Chapter One

An Excerpt from The Long Lost Jules

A shadow fell across the table where I sat, devouring a scone and a novel with equal satisfaction. Frowning and shading my eyes against the watery London sun, I looked up to see a tall, dark stranger gazing down at me.

“Hey, Jules!” the stranger said. “I’ve been looking all over for you!”

Jules! What on earth?

With some regret—this was an interesting distraction—I shrugged my shoulders and turned back to my book. “Sorry,” I said. “You have the wrong person.”

He gestured to the empty chair across the table from me. “May I?”

“Sorry,” I repeated, falling back on all-purpose Brit-speak for I don’t know what you’re talking about, and I don’t want to talk to you. “You must have mistaken me for someone else.”

He hovered uncomfortably between a standing position and a ready-to-sit position, and I eyed him with a mixture of amuse-ment and curiosity.

“Um . . . I can’t believe I finally tracked you down,” he said, shifting from foot to foot and trying, unsuccessfully, to look as if he had never expected an invitation to sit. “It’s such a pleasure to actually meet you.”

“Sorry, but you have the wrong person.” I tried again. “I’m not Jules.”

He shook his head. “Sorry,” he said, now lapsing into Brit-speak for You are totally wrong, but I’m too polite to say it. “But . . . well, the thing is . . . well, I believe you are Juliette Mary Sey-mour, and I’ve been searching for you for months. You covered your tracks very well, Jules!”

I sighed. “My name is Amy, actually, and I’ve never heard of Juliette whoever. I don’t mean to be rude, but I have to be back in my office in fifteen minutes, and I’d like to finish reading this chapter.”

He glanced at my book, a John le Carré classic, and raised his eyebrows.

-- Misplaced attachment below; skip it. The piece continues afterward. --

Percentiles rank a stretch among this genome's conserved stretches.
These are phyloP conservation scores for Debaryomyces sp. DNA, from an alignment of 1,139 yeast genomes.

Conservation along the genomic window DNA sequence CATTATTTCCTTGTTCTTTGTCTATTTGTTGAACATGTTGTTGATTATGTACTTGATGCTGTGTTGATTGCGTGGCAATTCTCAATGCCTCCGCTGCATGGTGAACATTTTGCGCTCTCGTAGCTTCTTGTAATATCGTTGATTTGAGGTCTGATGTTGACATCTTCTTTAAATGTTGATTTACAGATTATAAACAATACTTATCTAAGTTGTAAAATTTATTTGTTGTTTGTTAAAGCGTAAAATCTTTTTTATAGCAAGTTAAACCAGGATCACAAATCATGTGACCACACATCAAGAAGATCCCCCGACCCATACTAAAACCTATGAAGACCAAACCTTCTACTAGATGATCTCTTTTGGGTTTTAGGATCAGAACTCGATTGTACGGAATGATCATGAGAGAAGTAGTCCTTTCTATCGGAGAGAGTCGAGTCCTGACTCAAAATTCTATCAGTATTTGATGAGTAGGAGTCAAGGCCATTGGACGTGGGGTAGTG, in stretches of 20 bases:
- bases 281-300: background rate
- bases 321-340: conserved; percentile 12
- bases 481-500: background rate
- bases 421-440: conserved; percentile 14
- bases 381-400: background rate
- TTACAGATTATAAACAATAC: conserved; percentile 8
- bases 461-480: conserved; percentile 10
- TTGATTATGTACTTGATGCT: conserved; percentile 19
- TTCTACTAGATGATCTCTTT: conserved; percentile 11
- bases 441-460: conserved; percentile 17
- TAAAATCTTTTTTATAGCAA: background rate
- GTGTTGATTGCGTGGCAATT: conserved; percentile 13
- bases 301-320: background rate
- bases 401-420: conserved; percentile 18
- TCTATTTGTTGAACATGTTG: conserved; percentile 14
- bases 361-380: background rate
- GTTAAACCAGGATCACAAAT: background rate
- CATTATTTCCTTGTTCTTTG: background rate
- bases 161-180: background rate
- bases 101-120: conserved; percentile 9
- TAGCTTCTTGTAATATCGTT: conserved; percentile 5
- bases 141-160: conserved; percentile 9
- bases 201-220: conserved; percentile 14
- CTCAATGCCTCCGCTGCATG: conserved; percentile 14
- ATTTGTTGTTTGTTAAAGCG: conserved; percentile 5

I held my patience. “Look, whatever your name is, you have distracted me from my problems at work for a few minutes, and I appreciate that. But I’m not the person you’re looking for, and I’d like to finish my coffee in peace.”

“Oh? What are—sorry, I don’t mean to pry—but what are your problems at work?”

“I work with a lot of sorority-ish mean girls, and they . . .” I stopped short; why on earth was I unburdening myself to this stranger?“

And are they mean to you, Jules?” He seemed genuinely interested, but I steeled myself against it.

“Sorry, I’m trying not to be rude,” I said. “But I really have to go.”

“The thing is . . . um . . . I do apologize for bothering you . . .” Now I saw that his body was tense and coiled, like a panther that has finally cornered its prey and is determined not to let it escape. It was body language that was strangely at odds with his hesitant speech. “You see, I’m Leo Schlumberger, and I’m a historian at Oxford.”

A historian! That was the last thing I had expected. He looked more like a Mafia boss than an academic. He was tall and strongly built, with snapping black eyes and a dark five-o’clock shadow that probably appeared fifteen minutes after he shaved. His hair too was black, cut carelessly and curling against the back of his tanned neck. He wasn’t quite hand-some—his features were too strong for that—but his looks were compelling. I tended to like easygoing, laid-back men—definitely not stammering Brits who apologized every other sentence.“

A historian? And why are you looking for this Jules?”

“Sorry,” he said. “That story is much too long for the remain-der of your coffee break. Um . . . may I buy you dinner tonight?

”Despite my curiosity, I reminded myself that I was not the girl he was looking for. “No,” I said. “I’m sorry.”

“Perhaps we should stop apologizing to each other,” he suggested, and, despite myself, I smiled. “Tomorrow night, then?”

“Sss . . . no. Thank you.”

He muttered something under his breath, but it was too low for me to decipher. The language wasn’t English, though, and my curiosity sharpened. “Really, Jules,” he said.“Stop calling me that!”

“Sorry—Amy. The truth is, I’ve gone to a lot of trouble to find you, and it’s quite important that we—”

As his tone became more urgent, the Britishness slipped, and I heard traces of a more exotic accent in his voice.

Time to end this, I thought. I pushed my chair back from the table and stood up. “Goodbye, then,” I tossed over my shoulder as I turned to flee. “Sorry I couldn’t help you.”

“Hey, Jules!” he called after me, and I paused to look back. “It was great to finally meet you!”

Without another backward glance, I hurried away.I was slightly out of breath when I got back to my office, having half jogged the ten blocks from the café. There were many cafés much closer to my building, but then I would run the risk of seeing one of the PYTs (my pretty-young-thing coworkers)—and having them see me eat. Frantically brushing off the telltale crumbs from my scone, I scurried back to my desk and turned on my computer.“